April is Distracted Driving Awareness Month

Each day 8-10 people are killed by distracted drivers. Each year another 400-000 to 600,000 people are injured because of distracted driving. This is three times the number of people who are injured each year by drunk drivers.

Please watch and share this important video. If you or someone you care about is a victim of a distracted driver, please reach out. We can help.

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Clubhouse, Distracted Driving and Making Better Decisions

The other day I was in a large audience on Clubhouse listening to someone on a crowded stage laughing about not paying attention and running a red light while trying to moderate a Clubhouse Room. When he said this, 3-4 other people unmuted and said, while joking, that they had done similar things while driving and using the Clubhouse app (rolled through a stop sign, drifted into another lane, almost hit a pedestrian).

Listening to this reminded me about how many people are not aware of  what distracted driving is and the real and tragic dangers and consequences of distracted driving. It brought me back to the early days of live streaming on Meerkat and Periscope and the challenges we faced with educating good people who were making bad decisions when it came to the dangers of live streaming while driving.

Since April is Distracted Driving Awareness Month, I thought I’d share a bit of context about the growing problem of distracted driving not only on Clubhouse, but across social media. If you haven’t already done so, please watch the above video. Even better, share it with your family and friends.


Did you know that 4,000-6,000 people are killed each year by distracted driving?

Did you know that 400,000-600,000 people are injured each year by distracted drivers? To put this number into perspective, only about 290,000 are injured by drunk drivers.

Did you know that at any given daylight second in America, approximately 660,000 drivers are using cell phones or manipulating electronic devices while distracted driving? (Again, that’s every single second!)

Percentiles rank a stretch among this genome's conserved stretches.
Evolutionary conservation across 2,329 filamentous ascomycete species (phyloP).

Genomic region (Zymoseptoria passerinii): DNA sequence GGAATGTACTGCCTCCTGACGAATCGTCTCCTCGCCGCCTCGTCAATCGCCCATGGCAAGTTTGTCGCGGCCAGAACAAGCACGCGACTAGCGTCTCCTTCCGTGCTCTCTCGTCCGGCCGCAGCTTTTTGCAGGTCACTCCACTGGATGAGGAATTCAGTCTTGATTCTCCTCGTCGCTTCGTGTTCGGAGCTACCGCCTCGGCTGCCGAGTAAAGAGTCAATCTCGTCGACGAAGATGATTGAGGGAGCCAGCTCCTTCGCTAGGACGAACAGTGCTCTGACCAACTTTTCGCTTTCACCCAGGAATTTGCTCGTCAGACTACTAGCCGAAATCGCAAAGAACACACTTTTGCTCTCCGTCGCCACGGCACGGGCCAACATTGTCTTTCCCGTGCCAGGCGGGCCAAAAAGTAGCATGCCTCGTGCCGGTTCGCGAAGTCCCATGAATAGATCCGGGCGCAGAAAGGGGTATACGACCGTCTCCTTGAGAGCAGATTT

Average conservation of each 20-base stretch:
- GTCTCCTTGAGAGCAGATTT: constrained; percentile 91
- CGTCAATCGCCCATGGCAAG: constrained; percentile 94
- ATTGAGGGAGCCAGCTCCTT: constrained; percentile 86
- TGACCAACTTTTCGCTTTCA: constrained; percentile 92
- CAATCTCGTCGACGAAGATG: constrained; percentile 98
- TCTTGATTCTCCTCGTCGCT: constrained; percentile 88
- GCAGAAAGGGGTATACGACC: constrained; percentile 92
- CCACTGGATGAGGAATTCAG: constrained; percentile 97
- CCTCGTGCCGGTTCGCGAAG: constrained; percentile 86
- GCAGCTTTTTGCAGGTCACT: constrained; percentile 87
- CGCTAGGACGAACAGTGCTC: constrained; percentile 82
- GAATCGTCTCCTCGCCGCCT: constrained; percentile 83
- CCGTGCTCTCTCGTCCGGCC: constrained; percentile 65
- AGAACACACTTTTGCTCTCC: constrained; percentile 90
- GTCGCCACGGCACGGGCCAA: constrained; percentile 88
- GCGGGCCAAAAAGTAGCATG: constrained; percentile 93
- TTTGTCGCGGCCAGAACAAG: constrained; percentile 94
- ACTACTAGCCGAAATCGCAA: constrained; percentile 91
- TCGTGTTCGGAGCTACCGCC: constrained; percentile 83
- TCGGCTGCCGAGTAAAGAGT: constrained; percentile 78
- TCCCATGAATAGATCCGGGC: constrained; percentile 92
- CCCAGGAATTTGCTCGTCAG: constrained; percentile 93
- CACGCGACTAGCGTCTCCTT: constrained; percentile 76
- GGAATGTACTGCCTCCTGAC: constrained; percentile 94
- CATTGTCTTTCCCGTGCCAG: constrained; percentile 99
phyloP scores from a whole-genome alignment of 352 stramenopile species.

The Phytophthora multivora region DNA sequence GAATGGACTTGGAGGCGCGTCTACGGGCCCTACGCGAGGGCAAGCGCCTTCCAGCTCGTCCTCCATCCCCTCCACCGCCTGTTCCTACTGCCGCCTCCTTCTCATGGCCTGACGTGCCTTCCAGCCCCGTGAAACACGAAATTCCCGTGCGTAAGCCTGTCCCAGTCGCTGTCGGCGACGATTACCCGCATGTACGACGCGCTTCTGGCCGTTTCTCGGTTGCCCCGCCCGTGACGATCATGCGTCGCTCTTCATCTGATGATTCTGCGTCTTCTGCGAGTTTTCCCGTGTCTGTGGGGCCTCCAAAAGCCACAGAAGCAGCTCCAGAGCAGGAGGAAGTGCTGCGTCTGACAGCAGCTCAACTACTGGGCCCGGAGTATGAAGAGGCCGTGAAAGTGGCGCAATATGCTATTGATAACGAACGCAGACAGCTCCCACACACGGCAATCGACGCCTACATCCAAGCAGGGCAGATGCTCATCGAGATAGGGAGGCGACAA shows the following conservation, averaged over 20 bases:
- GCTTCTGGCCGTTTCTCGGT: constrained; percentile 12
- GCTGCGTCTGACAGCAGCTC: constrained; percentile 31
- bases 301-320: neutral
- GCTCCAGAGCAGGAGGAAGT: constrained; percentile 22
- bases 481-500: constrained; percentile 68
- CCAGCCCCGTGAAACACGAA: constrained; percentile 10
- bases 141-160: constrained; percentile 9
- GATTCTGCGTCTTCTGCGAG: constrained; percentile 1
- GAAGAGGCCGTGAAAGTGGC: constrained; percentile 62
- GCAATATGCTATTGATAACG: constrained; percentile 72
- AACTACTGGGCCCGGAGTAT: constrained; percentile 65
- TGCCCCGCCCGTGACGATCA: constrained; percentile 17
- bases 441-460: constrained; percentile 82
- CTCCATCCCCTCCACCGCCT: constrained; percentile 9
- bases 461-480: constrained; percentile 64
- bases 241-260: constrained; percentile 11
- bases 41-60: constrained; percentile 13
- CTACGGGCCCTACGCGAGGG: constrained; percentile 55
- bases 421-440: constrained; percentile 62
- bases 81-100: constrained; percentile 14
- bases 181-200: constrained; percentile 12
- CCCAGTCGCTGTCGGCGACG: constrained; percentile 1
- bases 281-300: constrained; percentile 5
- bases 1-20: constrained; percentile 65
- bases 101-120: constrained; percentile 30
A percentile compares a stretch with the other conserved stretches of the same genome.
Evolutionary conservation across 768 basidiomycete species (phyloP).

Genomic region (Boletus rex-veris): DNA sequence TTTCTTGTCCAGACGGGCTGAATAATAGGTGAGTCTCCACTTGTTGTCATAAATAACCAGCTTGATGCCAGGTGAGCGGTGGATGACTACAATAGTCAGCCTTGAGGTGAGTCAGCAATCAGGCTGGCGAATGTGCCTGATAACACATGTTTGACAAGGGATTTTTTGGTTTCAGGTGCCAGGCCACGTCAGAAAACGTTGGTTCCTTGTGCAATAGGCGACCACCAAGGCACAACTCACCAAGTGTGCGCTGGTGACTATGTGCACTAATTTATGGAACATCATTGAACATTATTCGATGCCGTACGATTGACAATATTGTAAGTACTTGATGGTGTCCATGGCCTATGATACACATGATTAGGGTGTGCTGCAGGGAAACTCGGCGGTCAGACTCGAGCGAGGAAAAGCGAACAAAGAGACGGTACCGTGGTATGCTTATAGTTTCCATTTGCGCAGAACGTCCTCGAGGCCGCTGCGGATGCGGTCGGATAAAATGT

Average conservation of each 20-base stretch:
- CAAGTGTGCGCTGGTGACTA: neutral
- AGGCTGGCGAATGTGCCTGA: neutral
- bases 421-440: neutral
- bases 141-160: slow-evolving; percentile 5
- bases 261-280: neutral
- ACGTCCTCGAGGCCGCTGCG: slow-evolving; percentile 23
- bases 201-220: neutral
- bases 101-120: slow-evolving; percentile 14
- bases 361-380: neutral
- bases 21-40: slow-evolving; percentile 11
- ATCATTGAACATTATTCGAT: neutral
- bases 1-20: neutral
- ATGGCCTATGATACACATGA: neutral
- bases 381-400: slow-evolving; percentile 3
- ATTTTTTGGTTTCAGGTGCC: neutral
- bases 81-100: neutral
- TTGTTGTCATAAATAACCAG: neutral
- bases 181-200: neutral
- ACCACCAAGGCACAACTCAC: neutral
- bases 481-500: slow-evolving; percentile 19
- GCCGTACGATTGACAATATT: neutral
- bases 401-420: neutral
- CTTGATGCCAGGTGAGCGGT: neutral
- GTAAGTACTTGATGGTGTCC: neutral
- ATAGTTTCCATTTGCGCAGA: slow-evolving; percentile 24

Did you know that 3-5 seconds is the average time your eyes are off the road and your mind is distracted when looking at your smartphone while driving? At 55mph, that’s like driving the length of a football field blindfolded.


Good question. Here’s the answer.

Distracted driving is any activity that takes your attention away from driving. There are three main types of distractions:

Visual: taking your eyes off the road (looking at your phone);

Manual: taking your hands off the wheel (tapping the “unmute” button, messaging people and inviting raised hands to the stage);

Cognitive: taking your mind off of driving (listening to and participating in conversations on Clubhouse).

Using your smartphone while on the Clubhouse app, while driving, combines all three of these dangers. It’s careless, reckless and dangerous.

Did you know that hands-free driving (this includes bluetooth and phone mounts) doesn’t eliminate these distractions. Using a bluetooth or other hands free device DOES NOT increase your safety, or the safety of others around you.

Why? Because your mind is still on the conversation. You’re not thinking about the act of driving. In fact, even after using your bluetooth or hands free device, you continue to be distracted from the act of driving up to another 27 seconds after use.

As Professor David Strayer, states in the following article, “It’s kind of comparable to trying to balance your checkbook as you’re driving down the road. No one would do that.”

I invite you to read, “Study: Hands-free devices distract drivers for 27 seconds after use.”


Please help lead our Clubhouse communities by example. When it comes to moderating Clubhouse rooms or jumping up on stage and contributing to the conversation while driving, let’s make sure everyone is aware of how unsafe it is to use Clubhouse while driving.

What I’ll be doing is respectfully reminding anyone who’s on stage with me to please drop down to the audience until it’s safe to join the conversation. I’ll also take the opportunity to share a few of the distracted driving stats and the link to this post.

I believe that education and leading example is what will change this reckless and dangerous behavior. Over the last 9 years, I’ve watched the friends and social media influencers stop live streaming while driving and I know this can happen in our Clubhouse community too.

I’m convinced that when the right people step up on the Clubhouse platform and lead by example, awareness levels will rise and the the amount of distracted driving Clubhouse users will decrease.

We’ll be talking about this more on Monday, March 22nd at 1 PM PDT (4 PM ET). Please click here to join us in the Room.

Thanks everyone. Let’s all enjoy Clubhouse but do so in a safe and considerate way. If you think this post adds value, please share with your Clubhouse family and friends.




Related Posts and Resources

Study: Hands-Free Devices Distract Drivers for 27 Seconds After Use!

Why It’s Socially Responsible To “Call Out” Habitual Distracted Drivers

I’m Calling “Bullshit” on The Top Three Distracted Driving Excuses!

Live video interview with EndDD.org founder, Joel Feldman

Live video interview with CNN’s Kelly Wallace

High school students- Summer Break video

End Distracted Driving EndDD.org


#clubhouse #stopdd #enddd #itcanwait

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